3. Do your homework. As an introduction (or a refresher) read at least four or five other books – preferably bestsellers – in the genre you’ve chosen. Research how-to books and articles on writing in this genre. You can even glean information on the typical length and format by visiting publishers’ websites and reviewing their submissions guidelines. If this seems too much like “work” to you, if you think it will shut down your creativity, you can skip this step for now. I find that learning new things inspires me. This step gives me a place to start, something to do besides staring at a blank page, waiting for creativity to strike.
4. Keep an inspiration notebook. Jot down story ideas or subjects that interest you, especially those that might be a good fit for the genre you want to try. Have fun with this! Turn off your inner editor and think way outside the box. Include clippings from newspapers or magazines, photos, cartoons, and other images that inspire you.
5. Set some goals for yourself. Once you have an idea, decide how many hours a day or a week you want to devote to “playing around” with this project. (Let’s not call it work, although, in one sense, it is – meaningful work, restorative work.) If it helps you to follow through, you can be even more specific and decide how many words or chapters you’d like to have written by a particular date.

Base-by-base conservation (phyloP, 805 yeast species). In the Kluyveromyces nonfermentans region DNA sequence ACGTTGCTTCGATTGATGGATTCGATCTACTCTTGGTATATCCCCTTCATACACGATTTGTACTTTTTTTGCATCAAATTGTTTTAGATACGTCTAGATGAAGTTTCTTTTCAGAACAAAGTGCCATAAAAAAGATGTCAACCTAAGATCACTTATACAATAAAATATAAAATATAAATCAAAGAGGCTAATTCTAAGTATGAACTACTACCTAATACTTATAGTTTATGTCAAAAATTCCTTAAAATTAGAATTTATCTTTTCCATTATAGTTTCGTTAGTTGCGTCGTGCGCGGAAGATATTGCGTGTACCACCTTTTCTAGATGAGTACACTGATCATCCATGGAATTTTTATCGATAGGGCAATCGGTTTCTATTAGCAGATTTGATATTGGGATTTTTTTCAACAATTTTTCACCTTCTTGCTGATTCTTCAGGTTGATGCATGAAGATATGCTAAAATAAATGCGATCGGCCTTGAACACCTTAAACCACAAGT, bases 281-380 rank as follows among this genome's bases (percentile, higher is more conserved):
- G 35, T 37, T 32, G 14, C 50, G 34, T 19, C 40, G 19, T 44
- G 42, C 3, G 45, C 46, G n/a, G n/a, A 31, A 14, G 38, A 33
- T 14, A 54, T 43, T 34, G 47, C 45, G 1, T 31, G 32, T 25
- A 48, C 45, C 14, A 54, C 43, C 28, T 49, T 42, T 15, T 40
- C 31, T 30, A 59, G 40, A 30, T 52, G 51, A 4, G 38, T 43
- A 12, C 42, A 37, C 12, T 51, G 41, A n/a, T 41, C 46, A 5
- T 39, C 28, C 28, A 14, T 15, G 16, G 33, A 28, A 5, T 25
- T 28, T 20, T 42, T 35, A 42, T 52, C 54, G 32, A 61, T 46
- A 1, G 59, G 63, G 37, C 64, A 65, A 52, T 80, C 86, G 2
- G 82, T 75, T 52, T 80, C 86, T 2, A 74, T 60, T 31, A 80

Then get to work – I mean play! Rediscover your love for writing today!
Christin Ditchfield is the author of hundreds of nonfiction columns, essays, and magazine articles, and sixty-six books – many of them for children and families, including Cowlick! (Random House, 2007) She is currently experimenting with her first YA fantasy novel.
Monday, November 16, 2015
Wednesday, November 4, 2015
HOLLY GOLDBERG SLOAN… was born in Ann Arbor, Michigan and spent a peripatetic childhood (following her Professor father and architect mother) living in California, The Netherlands, Istanbul, Turkey (where she went to high school), Washington D.C. and Oregon.
She attended college at Wellesley in Massachusetts (with her junior year of study done at Dartmouth College in New Hampshire). After graduating, Holly went to New York City and took a job at Grey Advertising answering phones and writing at night and on weekends (and when no one was paying attention to what she was doing at work).